Language—as with most communication systems—likely evolved by means of natural selection. Accounts for the natural selection of language can usually be divided into two scenarios, either of which used in isolation of the other are insufficient to explain the phenomena: (1) there are group benefits from communicating, and (2) there are individual benefits from being a better communicator. In contrast, this paper argues that language emerged during a coevolutionary struggle between parental genomes via genomic imprinting, which is differential gene expression depending on parental origin of the genetic element. It is hypothesized that relatedness asymmetries differentially selected for patrigene-caused language phenotypes (e.g., signals of need) to extract resources from mother early in child development and matrigene-caused language phenotypes (e.g., socially transmitted norms) to influence degree of cooperativeness among kin later in development. Unlike previous theories for language evolution, parental antagonism theory generates testable predictions at the proximate (e.g., neurocognitive areas important for social transmission and language capacities), ontogenetic (e.g., the function of language at different points of development), ultimate (e.g., inclusive fitness), and phylogenetic levels (e.g., the spread of maternally derived brain components in mammals, particularly in the hominin lineage), thus making human capacities for culture more tractable than previously thought.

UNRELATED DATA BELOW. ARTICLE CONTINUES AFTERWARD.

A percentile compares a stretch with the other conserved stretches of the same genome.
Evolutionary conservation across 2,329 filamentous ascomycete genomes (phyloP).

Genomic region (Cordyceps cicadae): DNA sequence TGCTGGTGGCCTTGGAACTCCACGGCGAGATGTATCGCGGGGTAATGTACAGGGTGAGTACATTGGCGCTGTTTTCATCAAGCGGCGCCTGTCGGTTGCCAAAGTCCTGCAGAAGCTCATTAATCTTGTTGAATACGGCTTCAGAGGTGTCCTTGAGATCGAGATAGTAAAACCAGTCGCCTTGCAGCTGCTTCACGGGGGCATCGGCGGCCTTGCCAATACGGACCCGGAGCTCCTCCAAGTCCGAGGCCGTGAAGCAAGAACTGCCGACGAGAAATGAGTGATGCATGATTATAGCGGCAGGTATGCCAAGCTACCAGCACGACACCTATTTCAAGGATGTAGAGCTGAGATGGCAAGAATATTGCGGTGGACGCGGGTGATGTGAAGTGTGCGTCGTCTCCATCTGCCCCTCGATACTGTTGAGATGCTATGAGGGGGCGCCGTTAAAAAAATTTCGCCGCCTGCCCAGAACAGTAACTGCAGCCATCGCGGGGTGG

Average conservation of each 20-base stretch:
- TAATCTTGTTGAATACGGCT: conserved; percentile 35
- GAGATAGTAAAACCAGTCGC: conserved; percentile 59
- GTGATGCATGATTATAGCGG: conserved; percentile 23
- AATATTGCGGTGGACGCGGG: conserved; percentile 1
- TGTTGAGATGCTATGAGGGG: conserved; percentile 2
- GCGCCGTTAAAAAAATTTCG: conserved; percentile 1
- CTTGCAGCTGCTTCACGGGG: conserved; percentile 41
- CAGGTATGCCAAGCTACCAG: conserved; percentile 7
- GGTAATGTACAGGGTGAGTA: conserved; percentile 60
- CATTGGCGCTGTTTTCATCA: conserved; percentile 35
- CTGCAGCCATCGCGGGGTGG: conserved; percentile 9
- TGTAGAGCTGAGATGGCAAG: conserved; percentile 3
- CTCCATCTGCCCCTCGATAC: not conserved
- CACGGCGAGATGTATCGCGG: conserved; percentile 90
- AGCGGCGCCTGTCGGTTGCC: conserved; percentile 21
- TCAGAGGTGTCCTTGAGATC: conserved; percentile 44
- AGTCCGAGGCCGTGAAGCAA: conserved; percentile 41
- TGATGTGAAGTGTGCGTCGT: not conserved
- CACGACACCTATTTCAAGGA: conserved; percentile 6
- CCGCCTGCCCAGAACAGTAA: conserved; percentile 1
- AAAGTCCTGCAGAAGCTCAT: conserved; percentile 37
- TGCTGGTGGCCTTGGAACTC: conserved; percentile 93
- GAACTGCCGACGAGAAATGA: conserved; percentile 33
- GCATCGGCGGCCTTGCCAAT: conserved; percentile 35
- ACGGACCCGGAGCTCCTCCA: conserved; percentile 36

Enjoy the forthcoming contribution to the study of language evolution (all comments welcome) appearing in the journal Human Biology in 2011.
You may cite the paper as follows:
Brown, W.M. (2011). The parental antagonism theory of language evolution: Preliminary evidence for the proposal. Human Biology, 83 (2), 213-245.
If you are interested in learning more about this idea and feel like travelling to Lausanne, Switzerland Tuesday 21 June 2011, come see my talk on the subject at The University of Lausanne’s Center for Integrative Genomics.